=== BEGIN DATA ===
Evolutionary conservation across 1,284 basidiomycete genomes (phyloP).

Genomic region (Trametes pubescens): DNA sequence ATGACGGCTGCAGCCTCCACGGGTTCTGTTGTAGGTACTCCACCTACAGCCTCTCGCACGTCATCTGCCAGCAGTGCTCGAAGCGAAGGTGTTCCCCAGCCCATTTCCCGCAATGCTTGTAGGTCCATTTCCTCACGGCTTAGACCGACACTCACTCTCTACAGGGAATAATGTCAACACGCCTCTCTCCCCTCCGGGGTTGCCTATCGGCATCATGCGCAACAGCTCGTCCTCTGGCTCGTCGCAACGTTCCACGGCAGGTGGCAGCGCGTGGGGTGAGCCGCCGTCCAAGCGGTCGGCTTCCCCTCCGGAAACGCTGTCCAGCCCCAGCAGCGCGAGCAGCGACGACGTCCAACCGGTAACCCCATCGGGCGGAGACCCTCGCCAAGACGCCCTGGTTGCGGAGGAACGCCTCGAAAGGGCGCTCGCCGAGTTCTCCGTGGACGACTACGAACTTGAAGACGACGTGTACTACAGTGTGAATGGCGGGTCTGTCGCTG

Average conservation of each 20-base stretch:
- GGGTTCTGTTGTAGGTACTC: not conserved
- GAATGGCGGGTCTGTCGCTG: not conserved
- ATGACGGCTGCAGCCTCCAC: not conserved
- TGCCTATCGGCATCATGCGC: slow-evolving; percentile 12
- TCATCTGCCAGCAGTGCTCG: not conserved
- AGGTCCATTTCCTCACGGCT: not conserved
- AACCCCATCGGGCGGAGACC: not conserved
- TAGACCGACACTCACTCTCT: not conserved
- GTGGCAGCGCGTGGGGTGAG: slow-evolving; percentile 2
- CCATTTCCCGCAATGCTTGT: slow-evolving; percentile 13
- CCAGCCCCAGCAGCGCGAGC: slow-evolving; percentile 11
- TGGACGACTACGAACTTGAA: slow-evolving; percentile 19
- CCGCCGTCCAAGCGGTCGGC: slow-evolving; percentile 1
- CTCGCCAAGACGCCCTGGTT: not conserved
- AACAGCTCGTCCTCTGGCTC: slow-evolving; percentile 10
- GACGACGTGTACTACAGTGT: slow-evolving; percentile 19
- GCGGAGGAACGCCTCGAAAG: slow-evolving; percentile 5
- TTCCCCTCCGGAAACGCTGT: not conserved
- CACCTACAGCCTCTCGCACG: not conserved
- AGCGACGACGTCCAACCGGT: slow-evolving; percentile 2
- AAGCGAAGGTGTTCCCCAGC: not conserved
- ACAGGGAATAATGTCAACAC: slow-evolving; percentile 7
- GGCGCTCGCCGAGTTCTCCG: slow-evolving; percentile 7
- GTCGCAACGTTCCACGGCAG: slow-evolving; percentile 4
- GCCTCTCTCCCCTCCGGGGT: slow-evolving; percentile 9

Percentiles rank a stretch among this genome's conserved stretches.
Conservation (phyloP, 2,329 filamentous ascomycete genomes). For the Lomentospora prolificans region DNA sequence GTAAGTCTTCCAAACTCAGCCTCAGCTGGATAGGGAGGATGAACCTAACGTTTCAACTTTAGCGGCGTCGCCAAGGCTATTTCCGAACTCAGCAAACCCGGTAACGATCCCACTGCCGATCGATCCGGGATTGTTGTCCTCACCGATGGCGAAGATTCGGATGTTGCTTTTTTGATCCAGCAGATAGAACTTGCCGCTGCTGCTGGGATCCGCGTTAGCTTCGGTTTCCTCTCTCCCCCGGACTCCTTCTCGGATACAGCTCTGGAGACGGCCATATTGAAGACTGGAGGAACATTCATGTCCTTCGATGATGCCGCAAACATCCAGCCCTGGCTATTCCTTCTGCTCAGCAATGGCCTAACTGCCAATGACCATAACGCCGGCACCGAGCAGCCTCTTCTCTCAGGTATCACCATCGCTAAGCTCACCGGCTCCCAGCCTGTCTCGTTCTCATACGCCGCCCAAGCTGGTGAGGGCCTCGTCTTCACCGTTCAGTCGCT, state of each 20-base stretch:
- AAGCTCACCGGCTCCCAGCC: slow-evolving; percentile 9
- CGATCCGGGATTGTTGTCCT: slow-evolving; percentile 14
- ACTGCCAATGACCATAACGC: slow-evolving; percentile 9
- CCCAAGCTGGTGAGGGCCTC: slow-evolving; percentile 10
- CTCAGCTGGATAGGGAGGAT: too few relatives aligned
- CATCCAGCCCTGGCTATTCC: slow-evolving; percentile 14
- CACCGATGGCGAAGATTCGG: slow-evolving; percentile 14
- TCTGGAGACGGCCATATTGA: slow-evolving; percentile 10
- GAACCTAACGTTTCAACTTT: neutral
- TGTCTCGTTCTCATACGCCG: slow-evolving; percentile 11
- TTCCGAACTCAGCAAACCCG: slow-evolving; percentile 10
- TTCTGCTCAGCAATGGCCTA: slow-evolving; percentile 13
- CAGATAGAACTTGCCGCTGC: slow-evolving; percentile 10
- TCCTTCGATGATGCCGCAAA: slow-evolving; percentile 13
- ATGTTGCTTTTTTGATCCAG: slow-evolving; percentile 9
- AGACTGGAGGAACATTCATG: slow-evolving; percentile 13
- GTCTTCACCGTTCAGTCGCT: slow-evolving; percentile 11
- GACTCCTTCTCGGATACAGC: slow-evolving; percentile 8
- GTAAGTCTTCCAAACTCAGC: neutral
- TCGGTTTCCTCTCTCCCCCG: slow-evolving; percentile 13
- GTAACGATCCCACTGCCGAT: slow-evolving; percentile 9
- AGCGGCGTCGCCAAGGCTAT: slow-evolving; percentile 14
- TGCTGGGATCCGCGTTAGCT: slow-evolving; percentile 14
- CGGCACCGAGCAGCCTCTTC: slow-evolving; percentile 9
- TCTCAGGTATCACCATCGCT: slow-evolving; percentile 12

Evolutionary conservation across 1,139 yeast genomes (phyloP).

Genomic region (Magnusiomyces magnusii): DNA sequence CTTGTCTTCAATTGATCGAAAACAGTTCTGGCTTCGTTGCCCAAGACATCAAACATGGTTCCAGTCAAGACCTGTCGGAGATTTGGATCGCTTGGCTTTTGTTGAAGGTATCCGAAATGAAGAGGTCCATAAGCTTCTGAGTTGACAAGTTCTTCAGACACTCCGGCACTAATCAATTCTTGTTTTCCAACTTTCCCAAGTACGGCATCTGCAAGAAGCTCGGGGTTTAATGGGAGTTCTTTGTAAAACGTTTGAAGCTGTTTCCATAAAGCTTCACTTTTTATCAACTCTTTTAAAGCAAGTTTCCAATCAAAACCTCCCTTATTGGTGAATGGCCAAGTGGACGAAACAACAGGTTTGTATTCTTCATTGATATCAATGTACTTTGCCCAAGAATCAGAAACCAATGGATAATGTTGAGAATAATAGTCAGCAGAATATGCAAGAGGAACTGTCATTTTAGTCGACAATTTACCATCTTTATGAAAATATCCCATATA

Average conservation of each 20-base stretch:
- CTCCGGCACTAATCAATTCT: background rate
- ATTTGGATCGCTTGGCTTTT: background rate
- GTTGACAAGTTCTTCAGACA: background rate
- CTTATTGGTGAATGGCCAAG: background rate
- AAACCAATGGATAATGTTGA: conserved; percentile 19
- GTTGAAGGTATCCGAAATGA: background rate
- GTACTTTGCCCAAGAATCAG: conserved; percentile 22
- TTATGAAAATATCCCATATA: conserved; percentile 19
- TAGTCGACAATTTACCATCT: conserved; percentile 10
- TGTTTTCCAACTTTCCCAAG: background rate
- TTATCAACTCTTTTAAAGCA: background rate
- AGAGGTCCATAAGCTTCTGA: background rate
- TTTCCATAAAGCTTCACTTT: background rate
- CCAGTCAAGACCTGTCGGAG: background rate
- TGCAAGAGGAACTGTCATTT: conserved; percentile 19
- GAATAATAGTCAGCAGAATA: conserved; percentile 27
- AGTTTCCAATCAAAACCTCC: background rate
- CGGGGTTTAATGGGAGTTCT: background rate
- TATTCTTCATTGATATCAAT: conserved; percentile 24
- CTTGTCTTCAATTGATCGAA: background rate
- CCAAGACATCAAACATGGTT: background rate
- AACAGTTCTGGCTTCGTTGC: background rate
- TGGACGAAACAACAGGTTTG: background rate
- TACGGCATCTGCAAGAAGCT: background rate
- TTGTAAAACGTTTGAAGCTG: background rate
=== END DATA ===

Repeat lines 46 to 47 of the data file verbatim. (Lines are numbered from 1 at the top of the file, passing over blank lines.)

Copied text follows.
- AGACTGGAGGAACATTCATG: slow-evolving; percentile 13
- GTCTTCACCGTTCAGTCGCT: slow-evolving; percentile 11